For Immediate Release
August 17, 2020
Cascadia Wildlands, Oregon Wild File Legal Challenge Against the Thurston Hills Timber Sale
Litigation comes as BLM refuses to alter timber sale despite Court rebuke for wildfire risk and logging proposed trail system
Springfield, OR | — In the midst of the COVID-19 pandemic, the Bureau of Land Management (BLM) rejected administrative protests and decided to move forward with the Thurston Hills timber sale despite widespread opposition to the project. Last year on September 19th 2019, Oregon’s federal District Court rejected the Thurston Hills timber sale due to BLM’s failure to disclose increased wildfire danger for nearby communities and residents, and the BLM’s failure to designate and protect trails in this newly designated recreation area. In response to the court order, BLM made no changes to the project and quickly reissued another decision, a response typical of the Trump administration which ignores the rule of law and attempts to circumvent environmental rules and public process.
“There is simply no rational reason to log this area. It is already sensitive to wildfire, and it is a designated recreation area, specifically set aside for the proposed trails. The trail building is not tied to the logging in any way, the BLM should just build these trails now,” said Nick Cady, Legal Director of Cascadia Wildlands.
“Parts of this forest have never been logged and they deserve to be protected.” said Doug Heiken of Oregon Wild. “Proceeding with the Thurston Hills project, in defiance of a court order, is an extension of the Trump administration’s contempt for the rule of law, and disregard for anyone that is not a campaign donor or political crony.”
With 79th Street in Springfield on one side and newly constructed trails on the other, this BLM parcel is among the the closest federal forest land to the Springfield-Eugene urban area and an invaluable recreation area for local residents. The timber sale would result in extensive “regeneration harvest” (all but clear-cutting) of 109 acres of forest immediately adjacent to Willamalane’s recently opened 655-acre Thurston Hills Natural Area and near numerous residences who access their homes along the same road where logging will occur.
“As a 20-year resident of Thurston Hills, I deeply oppose the Thurston Hills timber sale primarily due to the associated wildfire dangers,” said Ronna Frank, who lives on 71st Street blocks from the proposed logging. “My friends and neighbors tried to raise these issues to the BLM, and they said it was our problem and completely dismissed us. I could not believe it. These forests have been our backyards for decades.”
“The lack of notice is troubling,” said Amy Sherwood, a Thurston Hills resident and small business owner. “Throughout this entire process, the BLM and Seneca have shown a detached indifference for the rights and concerns of landowners and community members.”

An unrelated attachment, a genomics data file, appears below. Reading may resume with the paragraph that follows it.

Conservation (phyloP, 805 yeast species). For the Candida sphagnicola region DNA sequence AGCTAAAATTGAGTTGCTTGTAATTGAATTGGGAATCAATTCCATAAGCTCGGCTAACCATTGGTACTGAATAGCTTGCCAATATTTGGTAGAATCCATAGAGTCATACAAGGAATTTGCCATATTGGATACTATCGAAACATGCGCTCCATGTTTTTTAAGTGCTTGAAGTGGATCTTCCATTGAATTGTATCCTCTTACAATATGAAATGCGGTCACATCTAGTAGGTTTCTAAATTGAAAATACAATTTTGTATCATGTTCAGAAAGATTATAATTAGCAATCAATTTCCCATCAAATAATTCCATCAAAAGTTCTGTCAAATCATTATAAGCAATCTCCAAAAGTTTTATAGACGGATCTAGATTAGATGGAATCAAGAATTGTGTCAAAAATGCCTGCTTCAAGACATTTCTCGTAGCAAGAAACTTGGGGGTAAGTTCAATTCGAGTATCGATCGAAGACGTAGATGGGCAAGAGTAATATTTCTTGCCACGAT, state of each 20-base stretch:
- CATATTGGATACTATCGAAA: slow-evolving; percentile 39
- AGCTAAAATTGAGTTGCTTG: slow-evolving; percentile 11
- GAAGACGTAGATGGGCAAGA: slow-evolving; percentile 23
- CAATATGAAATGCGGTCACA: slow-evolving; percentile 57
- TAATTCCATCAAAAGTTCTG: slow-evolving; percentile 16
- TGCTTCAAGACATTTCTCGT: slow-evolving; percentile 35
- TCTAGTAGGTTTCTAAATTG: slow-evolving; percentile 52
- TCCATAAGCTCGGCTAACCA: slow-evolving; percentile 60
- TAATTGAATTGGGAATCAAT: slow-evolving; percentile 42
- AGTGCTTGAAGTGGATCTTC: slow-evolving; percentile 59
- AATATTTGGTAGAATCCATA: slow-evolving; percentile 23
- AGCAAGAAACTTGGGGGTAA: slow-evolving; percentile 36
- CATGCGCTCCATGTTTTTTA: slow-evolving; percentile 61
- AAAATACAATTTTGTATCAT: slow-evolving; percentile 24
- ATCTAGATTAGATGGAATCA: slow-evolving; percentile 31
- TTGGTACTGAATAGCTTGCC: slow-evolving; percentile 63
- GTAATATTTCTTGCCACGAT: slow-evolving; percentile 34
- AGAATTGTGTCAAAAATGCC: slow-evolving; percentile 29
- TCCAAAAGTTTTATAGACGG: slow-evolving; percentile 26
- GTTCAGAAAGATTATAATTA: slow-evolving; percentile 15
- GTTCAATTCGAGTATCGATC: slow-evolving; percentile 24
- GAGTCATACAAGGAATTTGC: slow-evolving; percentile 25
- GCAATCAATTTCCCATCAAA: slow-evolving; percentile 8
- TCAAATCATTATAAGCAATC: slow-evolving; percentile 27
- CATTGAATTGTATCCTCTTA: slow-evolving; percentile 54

This project will increase wildfire danger to the adjoining Springfield residences, and convert the area into a permanent commercial tree farm for repeated logging. Not only is this project a threat to community safety, but would also have dramatic impacts on recreation. The BLM has designated areas for trails, but plans to log directly over them, likely preventing the area from becoming the regional running and mountain biking destination that was envisioned and planned for by the cities of Springfield and Eugene.
“Mountain biking trails near Eugene and Springfield are pretty limited. We were really excited to get new, natural single-track trails through mature forests in Thurston Hills, it allows us to get some really fun riding in on a weekday or weekend. ” said Ian Petersen, local mountain biker and owner of Map Your Adventure. “My business is making maps of popular, regional climbs, rides, and runs. Mature forests slow erosion during the rainy months and provide shade when it’s hot. If the area is logged, the trails will have to be graveled to stop erosion in the winter, and the sun will fry riders like a couple eggs come summer. Gravel trails are much less fun to ride than the dirt trails that are currently in Thurston. No one will be excited about more hot, gravel logging roads through stump fields, plenty of that already over in Bend.”
Many public officials have voiced their opposition to this project, including Lane County Commissioners Joe Berney, and Pete Sorenson.
“I oppose the Thurston Hills timber sale as it stands because it puts community members at increased risk of wildfire unnecessarily,” said Sorenson in a statement. “This is the closest federal land to the Eugene/Springfield area and as such should be preserved for community resilience and recreation, not cut down for timber revenue.”
Cascadia Wildlands is a Eugene-based nonprofit working to defend and restore Cascadia’s wild ecosystems in the forests, in the courts, and in the streets.
Oregon Wild works to protect and restore Oregon’s wildlands, wildlife and waters as an enduring legacy for future generations.
The battle to save this public land continues!
Read the legal complaint here.